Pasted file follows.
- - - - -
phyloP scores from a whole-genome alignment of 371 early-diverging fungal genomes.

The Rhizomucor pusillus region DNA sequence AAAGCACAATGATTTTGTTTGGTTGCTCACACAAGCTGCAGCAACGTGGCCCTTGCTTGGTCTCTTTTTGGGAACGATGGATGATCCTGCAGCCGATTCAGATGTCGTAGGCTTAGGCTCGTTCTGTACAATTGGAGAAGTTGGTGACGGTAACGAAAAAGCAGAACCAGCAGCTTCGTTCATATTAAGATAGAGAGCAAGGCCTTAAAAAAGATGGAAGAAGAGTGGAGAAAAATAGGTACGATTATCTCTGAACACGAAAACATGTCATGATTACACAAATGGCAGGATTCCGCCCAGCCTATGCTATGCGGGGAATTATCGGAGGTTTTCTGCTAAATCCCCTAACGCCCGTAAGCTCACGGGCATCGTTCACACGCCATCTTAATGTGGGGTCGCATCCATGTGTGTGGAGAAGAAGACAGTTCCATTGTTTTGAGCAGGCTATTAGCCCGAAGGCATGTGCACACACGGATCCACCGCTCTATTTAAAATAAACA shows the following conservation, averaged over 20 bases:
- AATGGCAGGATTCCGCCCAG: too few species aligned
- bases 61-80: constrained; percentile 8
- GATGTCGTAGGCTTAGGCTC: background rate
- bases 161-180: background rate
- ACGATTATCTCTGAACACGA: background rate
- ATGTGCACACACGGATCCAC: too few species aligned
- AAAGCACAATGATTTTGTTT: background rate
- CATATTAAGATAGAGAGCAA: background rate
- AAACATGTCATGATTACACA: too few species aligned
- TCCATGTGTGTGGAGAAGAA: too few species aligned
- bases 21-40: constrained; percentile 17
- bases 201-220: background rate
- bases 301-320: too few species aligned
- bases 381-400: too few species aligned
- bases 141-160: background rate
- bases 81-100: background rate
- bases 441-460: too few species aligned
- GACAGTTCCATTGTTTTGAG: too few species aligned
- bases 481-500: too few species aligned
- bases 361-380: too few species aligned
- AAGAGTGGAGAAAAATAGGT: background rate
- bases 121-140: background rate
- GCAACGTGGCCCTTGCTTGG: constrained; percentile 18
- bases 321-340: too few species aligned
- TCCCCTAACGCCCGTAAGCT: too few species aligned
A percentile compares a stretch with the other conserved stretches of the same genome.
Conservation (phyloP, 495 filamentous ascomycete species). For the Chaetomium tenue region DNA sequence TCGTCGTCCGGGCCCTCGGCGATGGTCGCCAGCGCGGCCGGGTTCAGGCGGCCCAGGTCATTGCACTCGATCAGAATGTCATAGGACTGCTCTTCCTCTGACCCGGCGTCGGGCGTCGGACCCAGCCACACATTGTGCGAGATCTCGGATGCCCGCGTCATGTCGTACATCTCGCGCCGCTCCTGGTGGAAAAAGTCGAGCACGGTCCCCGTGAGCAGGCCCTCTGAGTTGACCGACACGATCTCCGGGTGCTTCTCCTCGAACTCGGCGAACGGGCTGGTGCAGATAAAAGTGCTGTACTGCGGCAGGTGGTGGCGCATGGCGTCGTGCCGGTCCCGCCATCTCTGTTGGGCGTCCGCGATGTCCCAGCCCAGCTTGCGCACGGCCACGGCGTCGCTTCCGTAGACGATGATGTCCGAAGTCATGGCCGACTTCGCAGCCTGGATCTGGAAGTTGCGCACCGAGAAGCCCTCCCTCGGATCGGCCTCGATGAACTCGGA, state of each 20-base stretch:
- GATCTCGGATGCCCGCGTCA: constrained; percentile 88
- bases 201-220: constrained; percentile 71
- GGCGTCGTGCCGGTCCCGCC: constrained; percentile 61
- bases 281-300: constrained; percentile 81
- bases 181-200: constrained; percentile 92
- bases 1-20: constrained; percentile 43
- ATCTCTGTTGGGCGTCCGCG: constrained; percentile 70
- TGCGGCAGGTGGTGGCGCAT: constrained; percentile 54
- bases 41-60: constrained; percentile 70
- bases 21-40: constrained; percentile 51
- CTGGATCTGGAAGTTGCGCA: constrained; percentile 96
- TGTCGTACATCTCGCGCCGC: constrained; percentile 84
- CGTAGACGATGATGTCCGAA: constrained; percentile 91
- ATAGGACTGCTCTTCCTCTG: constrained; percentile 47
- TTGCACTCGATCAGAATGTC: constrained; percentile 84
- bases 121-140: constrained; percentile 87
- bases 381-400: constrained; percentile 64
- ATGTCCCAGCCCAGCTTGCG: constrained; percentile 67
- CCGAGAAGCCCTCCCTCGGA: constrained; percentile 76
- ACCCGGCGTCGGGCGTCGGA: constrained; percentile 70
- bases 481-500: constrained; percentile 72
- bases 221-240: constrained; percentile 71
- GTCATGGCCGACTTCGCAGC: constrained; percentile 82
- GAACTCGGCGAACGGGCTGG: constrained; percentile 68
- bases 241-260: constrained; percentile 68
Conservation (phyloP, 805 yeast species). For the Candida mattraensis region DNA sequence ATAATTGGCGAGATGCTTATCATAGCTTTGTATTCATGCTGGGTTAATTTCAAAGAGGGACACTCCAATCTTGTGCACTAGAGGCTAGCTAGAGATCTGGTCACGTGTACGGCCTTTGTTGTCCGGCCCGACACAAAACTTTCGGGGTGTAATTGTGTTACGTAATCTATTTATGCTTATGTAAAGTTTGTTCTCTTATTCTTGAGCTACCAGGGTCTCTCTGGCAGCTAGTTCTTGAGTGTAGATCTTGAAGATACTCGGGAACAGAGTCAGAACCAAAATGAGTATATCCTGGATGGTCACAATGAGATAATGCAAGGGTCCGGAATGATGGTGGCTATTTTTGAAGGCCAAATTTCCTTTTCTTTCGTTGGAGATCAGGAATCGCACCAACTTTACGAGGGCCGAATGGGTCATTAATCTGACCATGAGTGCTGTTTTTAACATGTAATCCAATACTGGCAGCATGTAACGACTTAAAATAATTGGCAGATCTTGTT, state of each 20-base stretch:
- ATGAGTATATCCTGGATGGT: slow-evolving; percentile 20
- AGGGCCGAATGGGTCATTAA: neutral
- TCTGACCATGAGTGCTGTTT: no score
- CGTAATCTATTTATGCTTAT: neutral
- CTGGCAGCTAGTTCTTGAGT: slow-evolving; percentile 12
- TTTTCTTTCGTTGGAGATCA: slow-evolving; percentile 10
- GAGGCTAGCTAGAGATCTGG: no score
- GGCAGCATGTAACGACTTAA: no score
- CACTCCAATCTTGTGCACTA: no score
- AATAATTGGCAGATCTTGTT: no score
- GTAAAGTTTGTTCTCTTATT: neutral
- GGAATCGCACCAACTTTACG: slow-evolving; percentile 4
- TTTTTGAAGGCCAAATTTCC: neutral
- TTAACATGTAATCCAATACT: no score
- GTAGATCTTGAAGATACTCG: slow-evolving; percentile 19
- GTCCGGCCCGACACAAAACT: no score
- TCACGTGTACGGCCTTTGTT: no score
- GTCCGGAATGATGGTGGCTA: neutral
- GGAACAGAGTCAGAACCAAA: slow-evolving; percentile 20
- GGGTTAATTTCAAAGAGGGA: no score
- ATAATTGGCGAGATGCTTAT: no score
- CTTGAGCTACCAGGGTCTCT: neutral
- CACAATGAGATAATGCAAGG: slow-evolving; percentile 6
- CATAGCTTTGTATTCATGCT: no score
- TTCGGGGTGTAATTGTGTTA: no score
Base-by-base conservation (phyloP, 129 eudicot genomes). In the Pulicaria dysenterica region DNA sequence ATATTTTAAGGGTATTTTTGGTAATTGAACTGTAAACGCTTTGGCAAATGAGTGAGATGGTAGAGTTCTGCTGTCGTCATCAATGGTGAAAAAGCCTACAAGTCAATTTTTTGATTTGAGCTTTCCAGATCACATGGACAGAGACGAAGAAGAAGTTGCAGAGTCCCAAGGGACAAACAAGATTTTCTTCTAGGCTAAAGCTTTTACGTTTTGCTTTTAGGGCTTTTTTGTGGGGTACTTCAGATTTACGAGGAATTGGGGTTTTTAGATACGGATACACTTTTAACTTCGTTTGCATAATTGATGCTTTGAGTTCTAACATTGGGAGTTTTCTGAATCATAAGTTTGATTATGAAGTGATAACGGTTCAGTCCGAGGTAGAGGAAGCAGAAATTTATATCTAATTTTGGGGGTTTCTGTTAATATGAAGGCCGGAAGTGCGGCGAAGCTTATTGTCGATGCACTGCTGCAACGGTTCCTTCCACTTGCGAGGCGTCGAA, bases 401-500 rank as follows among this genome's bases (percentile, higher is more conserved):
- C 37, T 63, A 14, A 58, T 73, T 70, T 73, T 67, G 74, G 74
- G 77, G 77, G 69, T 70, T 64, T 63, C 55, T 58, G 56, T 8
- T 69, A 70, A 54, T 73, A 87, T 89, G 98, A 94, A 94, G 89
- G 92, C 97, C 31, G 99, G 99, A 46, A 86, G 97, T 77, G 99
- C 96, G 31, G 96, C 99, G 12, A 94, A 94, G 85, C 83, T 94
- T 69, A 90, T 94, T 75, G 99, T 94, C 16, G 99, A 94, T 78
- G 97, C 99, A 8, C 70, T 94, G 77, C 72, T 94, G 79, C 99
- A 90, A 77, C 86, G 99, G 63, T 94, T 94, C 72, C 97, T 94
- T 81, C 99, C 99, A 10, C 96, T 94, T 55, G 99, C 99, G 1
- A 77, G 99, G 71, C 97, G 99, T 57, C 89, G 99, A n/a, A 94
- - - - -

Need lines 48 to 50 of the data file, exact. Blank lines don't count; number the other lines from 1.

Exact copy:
- CCGAGAAGCCCTCCCTCGGA: constrained; percentile 76
- ACCCGGCGTCGGGCGTCGGA: constrained; percentile 70
- bases 481-500: constrained; percentile 72